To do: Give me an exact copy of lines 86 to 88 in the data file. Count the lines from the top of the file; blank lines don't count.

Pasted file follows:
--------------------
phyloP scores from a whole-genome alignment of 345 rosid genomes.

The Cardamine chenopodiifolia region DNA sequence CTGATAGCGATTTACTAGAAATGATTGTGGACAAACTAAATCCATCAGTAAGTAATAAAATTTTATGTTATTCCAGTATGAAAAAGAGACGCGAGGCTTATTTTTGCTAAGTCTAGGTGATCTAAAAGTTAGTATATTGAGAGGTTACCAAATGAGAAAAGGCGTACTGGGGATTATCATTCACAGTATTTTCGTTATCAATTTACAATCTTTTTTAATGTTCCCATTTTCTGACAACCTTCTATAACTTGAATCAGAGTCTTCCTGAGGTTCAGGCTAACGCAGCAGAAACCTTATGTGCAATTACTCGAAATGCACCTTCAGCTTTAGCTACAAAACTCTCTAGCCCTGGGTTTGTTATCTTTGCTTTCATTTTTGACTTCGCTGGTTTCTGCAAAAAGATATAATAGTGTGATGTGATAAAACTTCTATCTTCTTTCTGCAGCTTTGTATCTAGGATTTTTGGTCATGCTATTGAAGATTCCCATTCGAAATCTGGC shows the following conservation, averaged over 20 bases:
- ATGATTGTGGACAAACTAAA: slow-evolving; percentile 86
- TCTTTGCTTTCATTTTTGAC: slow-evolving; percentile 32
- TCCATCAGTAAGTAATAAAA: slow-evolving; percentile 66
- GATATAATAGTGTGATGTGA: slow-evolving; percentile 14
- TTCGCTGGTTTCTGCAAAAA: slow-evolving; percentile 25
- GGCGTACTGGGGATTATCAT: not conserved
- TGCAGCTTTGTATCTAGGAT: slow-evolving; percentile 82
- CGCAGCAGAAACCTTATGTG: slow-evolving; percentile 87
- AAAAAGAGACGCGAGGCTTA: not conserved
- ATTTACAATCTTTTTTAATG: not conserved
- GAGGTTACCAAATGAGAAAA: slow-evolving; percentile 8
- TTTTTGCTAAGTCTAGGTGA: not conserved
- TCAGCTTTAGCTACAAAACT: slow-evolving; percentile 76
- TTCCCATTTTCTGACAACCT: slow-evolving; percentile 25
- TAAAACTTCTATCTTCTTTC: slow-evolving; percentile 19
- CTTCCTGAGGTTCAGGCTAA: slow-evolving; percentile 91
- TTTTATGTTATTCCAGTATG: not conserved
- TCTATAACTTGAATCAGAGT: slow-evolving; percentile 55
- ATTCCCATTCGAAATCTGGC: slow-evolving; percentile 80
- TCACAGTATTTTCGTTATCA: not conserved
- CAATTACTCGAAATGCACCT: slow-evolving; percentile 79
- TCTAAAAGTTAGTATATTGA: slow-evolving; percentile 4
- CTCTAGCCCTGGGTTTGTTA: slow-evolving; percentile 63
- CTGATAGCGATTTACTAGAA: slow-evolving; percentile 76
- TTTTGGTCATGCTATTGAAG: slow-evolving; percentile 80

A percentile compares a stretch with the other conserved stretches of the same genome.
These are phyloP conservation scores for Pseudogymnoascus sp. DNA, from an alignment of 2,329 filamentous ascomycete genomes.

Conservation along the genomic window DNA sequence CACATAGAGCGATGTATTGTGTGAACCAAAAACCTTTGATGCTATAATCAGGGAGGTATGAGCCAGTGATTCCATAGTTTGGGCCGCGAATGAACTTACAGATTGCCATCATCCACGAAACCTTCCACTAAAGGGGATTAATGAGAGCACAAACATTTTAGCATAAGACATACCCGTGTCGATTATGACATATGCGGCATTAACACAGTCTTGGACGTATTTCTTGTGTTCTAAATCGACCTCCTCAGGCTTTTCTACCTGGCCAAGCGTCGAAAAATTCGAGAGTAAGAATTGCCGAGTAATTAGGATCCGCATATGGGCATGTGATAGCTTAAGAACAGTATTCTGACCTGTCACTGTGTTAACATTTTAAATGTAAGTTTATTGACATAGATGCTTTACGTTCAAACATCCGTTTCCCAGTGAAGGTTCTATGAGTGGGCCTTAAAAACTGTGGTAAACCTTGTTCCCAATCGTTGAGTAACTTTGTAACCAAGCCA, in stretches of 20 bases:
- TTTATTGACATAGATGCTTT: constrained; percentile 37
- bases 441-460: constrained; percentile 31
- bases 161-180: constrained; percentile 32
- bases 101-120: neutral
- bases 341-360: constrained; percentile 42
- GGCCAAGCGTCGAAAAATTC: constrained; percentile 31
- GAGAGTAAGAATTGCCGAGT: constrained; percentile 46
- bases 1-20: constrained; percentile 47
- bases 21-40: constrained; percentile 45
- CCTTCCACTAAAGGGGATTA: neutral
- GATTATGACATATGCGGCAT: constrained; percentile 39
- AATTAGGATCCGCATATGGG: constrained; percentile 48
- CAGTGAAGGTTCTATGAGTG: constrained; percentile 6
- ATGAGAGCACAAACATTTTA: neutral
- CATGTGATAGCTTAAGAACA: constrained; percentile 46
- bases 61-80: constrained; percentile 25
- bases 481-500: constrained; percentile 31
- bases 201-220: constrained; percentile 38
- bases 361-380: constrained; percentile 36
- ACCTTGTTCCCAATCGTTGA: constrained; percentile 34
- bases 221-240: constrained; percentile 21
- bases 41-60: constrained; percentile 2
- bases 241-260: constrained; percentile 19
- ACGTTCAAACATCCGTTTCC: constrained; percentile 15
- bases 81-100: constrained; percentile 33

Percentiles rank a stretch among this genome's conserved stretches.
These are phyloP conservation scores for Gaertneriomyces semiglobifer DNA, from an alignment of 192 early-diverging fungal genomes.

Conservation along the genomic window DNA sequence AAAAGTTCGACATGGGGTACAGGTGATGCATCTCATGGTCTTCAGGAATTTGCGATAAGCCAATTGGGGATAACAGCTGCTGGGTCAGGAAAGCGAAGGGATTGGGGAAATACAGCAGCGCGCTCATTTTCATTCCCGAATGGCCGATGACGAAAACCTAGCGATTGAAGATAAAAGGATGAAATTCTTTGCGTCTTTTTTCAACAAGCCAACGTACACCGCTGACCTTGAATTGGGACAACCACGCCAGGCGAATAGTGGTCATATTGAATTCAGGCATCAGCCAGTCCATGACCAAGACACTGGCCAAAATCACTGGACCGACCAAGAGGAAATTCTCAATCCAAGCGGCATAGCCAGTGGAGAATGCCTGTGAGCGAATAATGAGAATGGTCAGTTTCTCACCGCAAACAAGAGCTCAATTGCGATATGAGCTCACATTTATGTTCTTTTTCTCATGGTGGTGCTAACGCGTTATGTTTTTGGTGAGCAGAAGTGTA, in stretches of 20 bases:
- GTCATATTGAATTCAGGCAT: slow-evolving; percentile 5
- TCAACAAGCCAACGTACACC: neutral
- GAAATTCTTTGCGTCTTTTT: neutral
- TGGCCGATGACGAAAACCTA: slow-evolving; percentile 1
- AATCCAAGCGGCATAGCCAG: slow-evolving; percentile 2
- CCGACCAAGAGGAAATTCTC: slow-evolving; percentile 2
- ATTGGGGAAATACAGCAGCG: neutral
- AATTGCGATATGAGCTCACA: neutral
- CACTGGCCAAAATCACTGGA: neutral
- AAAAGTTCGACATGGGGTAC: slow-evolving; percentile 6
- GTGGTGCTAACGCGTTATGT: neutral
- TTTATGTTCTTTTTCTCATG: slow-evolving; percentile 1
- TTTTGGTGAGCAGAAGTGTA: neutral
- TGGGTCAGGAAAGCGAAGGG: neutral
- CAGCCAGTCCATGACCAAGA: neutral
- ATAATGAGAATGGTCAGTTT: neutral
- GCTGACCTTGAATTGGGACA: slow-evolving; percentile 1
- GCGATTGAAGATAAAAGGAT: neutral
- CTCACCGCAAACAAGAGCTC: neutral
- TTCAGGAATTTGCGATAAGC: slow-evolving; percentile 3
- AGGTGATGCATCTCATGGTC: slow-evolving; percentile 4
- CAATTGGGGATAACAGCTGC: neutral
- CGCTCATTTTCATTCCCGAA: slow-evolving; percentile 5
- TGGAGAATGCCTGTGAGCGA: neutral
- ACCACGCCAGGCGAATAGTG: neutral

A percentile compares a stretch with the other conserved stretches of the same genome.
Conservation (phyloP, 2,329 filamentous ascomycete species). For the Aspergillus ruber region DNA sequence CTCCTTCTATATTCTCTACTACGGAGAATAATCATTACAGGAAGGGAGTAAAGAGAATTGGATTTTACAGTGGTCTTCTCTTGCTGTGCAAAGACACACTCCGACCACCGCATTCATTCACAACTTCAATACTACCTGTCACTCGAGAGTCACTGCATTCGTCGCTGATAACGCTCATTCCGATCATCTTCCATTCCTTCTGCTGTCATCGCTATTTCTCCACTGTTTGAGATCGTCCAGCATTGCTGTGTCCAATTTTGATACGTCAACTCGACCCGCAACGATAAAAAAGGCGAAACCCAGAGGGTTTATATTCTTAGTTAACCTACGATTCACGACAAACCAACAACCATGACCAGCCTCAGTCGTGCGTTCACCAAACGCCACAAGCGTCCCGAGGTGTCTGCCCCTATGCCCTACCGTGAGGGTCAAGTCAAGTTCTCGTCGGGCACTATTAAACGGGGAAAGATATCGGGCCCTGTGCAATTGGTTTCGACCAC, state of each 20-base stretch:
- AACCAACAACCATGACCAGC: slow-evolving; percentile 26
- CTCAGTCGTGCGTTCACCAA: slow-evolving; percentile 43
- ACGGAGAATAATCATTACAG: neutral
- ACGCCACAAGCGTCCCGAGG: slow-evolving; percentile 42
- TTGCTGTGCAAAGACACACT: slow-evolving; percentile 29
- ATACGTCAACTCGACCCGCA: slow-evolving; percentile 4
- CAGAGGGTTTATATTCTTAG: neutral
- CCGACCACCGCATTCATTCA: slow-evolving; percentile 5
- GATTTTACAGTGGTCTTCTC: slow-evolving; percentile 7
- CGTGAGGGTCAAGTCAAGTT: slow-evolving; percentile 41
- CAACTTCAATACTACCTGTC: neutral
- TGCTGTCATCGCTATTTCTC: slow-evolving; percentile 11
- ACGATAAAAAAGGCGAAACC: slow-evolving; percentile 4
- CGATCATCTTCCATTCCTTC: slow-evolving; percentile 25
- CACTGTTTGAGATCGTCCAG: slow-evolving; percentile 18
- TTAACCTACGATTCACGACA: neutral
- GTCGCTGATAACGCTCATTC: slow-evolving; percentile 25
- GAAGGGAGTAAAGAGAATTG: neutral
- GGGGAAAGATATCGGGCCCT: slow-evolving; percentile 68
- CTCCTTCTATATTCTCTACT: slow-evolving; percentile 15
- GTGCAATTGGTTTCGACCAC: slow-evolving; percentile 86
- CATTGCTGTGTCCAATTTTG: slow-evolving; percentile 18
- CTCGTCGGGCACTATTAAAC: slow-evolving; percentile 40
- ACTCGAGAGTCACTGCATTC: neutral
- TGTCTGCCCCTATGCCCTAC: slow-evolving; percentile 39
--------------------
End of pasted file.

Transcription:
- AACCAACAACCATGACCAGC: slow-evolving; percentile 26
- CTCAGTCGTGCGTTCACCAA: slow-evolving; percentile 43
- ACGGAGAATAATCATTACAG: neutral